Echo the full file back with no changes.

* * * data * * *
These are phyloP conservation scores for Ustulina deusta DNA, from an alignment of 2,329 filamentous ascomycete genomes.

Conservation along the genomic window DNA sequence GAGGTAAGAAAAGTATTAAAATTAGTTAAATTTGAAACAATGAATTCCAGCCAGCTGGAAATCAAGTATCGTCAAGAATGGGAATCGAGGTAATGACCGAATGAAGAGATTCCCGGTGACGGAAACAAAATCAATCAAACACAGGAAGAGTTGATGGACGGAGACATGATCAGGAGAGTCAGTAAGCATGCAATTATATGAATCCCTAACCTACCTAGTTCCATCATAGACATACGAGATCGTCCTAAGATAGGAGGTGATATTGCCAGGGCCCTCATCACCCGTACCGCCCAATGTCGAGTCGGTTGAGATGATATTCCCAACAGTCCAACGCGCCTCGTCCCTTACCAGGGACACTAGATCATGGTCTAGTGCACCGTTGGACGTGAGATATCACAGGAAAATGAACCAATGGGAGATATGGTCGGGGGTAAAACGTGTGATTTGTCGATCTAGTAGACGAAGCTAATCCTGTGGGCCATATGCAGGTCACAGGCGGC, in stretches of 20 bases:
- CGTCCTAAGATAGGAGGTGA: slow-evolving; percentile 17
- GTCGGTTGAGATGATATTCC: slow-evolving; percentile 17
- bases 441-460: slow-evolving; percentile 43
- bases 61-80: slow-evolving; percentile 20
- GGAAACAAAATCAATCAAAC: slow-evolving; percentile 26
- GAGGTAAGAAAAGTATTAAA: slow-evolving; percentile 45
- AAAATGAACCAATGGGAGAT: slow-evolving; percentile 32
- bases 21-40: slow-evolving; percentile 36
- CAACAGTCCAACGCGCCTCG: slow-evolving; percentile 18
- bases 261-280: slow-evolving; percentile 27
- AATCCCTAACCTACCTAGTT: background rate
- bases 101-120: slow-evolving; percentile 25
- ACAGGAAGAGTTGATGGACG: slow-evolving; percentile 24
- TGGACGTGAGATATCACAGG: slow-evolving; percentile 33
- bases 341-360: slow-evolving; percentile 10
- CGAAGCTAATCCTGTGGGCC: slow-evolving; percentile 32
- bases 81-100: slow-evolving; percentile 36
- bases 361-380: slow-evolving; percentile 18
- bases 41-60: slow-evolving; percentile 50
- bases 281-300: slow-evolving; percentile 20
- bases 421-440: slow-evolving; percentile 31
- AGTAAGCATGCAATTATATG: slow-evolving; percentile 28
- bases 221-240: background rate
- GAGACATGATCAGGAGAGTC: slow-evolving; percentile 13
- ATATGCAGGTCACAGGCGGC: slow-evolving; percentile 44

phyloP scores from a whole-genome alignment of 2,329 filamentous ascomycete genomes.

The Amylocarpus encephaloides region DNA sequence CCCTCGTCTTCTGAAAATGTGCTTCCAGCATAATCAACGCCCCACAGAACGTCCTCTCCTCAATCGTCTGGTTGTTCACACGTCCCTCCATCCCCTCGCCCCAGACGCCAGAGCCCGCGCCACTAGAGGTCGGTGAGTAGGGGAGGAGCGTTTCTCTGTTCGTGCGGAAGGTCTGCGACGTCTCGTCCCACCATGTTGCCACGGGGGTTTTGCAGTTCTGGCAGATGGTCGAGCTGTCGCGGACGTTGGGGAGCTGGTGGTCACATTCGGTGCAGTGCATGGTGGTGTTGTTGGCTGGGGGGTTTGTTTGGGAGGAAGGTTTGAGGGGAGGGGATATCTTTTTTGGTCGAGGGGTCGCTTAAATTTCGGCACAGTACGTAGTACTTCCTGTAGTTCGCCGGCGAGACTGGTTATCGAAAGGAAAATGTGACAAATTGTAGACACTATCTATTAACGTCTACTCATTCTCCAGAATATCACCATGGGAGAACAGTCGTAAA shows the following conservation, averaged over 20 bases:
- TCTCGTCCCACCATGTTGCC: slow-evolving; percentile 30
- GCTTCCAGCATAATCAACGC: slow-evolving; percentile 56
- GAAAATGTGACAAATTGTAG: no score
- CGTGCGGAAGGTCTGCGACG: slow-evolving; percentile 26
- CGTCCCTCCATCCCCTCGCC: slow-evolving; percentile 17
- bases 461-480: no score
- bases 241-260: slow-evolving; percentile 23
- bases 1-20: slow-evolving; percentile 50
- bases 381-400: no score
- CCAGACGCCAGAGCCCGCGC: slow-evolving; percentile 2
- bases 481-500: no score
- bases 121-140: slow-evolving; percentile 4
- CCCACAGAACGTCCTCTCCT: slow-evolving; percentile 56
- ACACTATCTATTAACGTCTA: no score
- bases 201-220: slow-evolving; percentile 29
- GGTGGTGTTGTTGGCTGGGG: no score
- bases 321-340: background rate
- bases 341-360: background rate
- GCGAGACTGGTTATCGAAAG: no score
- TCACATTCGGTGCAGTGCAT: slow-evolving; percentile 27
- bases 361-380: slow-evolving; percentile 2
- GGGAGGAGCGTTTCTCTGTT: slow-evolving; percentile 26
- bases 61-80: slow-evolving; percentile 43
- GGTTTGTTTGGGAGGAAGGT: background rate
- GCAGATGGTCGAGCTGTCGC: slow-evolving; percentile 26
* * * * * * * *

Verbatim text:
These are phyloP conservation scores for Ustulina deusta DNA, from an alignment of 2,329 filamentous ascomycete genomes.

Conservation along the genomic window DNA sequence GAGGTAAGAAAAGTATTAAAATTAGTTAAATTTGAAACAATGAATTCCAGCCAGCTGGAAATCAAGTATCGTCAAGAATGGGAATCGAGGTAATGACCGAATGAAGAGATTCCCGGTGACGGAAACAAAATCAATCAAACACAGGAAGAGTTGATGGACGGAGACATGATCAGGAGAGTCAGTAAGCATGCAATTATATGAATCCCTAACCTACCTAGTTCCATCATAGACATACGAGATCGTCCTAAGATAGGAGGTGATATTGCCAGGGCCCTCATCACCCGTACCGCCCAATGTCGAGTCGGTTGAGATGATATTCCCAACAGTCCAACGCGCCTCGTCCCTTACCAGGGACACTAGATCATGGTCTAGTGCACCGTTGGACGTGAGATATCACAGGAAAATGAACCAATGGGAGATATGGTCGGGGGTAAAACGTGTGATTTGTCGATCTAGTAGACGAAGCTAATCCTGTGGGCCATATGCAGGTCACAGGCGGC, in stretches of 20 bases:
- CGTCCTAAGATAGGAGGTGA: slow-evolving; percentile 17
- GTCGGTTGAGATGATATTCC: slow-evolving; percentile 17
- bases 441-460: slow-evolving; percentile 43
- bases 61-80: slow-evolving; percentile 20
- GGAAACAAAATCAATCAAAC: slow-evolving; percentile 26
- GAGGTAAGAAAAGTATTAAA: slow-evolving; percentile 45
- AAAATGAACCAATGGGAGAT: slow-evolving; percentile 32
- bases 21-40: slow-evolving; percentile 36
- CAACAGTCCAACGCGCCTCG: slow-evolving; percentile 18
- bases 261-280: slow-evolving; percentile 27
- AATCCCTAACCTACCTAGTT: background rate
- bases 101-120: slow-evolving; percentile 25
- ACAGGAAGAGTTGATGGACG: slow-evolving; percentile 24
- TGGACGTGAGATATCACAGG: slow-evolving; percentile 33
- bases 341-360: slow-evolving; percentile 10
- CGAAGCTAATCCTGTGGGCC: slow-evolving; percentile 32
- bases 81-100: slow-evolving; percentile 36
- bases 361-380: slow-evolving; percentile 18
- bases 41-60: slow-evolving; percentile 50
- bases 281-300: slow-evolving; percentile 20
- bases 421-440: slow-evolving; percentile 31
- AGTAAGCATGCAATTATATG: slow-evolving; percentile 28
- bases 221-240: background rate
- GAGACATGATCAGGAGAGTC: slow-evolving; percentile 13
- ATATGCAGGTCACAGGCGGC: slow-evolving; percentile 44

phyloP scores from a whole-genome alignment of 2,329 filamentous ascomycete genomes.

The Amylocarpus encephaloides region DNA sequence CCCTCGTCTTCTGAAAATGTGCTTCCAGCATAATCAACGCCCCACAGAACGTCCTCTCCTCAATCGTCTGGTTGTTCACACGTCCCTCCATCCCCTCGCCCCAGACGCCAGAGCCCGCGCCACTAGAGGTCGGTGAGTAGGGGAGGAGCGTTTCTCTGTTCGTGCGGAAGGTCTGCGACGTCTCGTCCCACCATGTTGCCACGGGGGTTTTGCAGTTCTGGCAGATGGTCGAGCTGTCGCGGACGTTGGGGAGCTGGTGGTCACATTCGGTGCAGTGCATGGTGGTGTTGTTGGCTGGGGGGTTTGTTTGGGAGGAAGGTTTGAGGGGAGGGGATATCTTTTTTGGTCGAGGGGTCGCTTAAATTTCGGCACAGTACGTAGTACTTCCTGTAGTTCGCCGGCGAGACTGGTTATCGAAAGGAAAATGTGACAAATTGTAGACACTATCTATTAACGTCTACTCATTCTCCAGAATATCACCATGGGAGAACAGTCGTAAA shows the following conservation, averaged over 20 bases:
- TCTCGTCCCACCATGTTGCC: slow-evolving; percentile 30
- GCTTCCAGCATAATCAACGC: slow-evolving; percentile 56
- GAAAATGTGACAAATTGTAG: no score
- CGTGCGGAAGGTCTGCGACG: slow-evolving; percentile 26
- CGTCCCTCCATCCCCTCGCC: slow-evolving; percentile 17
- bases 461-480: no score
- bases 241-260: slow-evolving; percentile 23
- bases 1-20: slow-evolving; percentile 50
- bases 381-400: no score
- CCAGACGCCAGAGCCCGCGC: slow-evolving; percentile 2
- bases 481-500: no score
- bases 121-140: slow-evolving; percentile 4
- CCCACAGAACGTCCTCTCCT: slow-evolving; percentile 56
- ACACTATCTATTAACGTCTA: no score
- bases 201-220: slow-evolving; percentile 29
- GGTGGTGTTGTTGGCTGGGG: no score
- bases 321-340: background rate
- bases 341-360: background rate
- GCGAGACTGGTTATCGAAAG: no score
- TCACATTCGGTGCAGTGCAT: slow-evolving; percentile 27
- bases 361-380: slow-evolving; percentile 2
- GGGAGGAGCGTTTCTCTGTT: slow-evolving; percentile 26
- bases 61-80: slow-evolving; percentile 43
- GGTTTGTTTGGGAGGAAGGT: background rate
- GCAGATGGTCGAGCTGTCGC: slow-evolving; percentile 26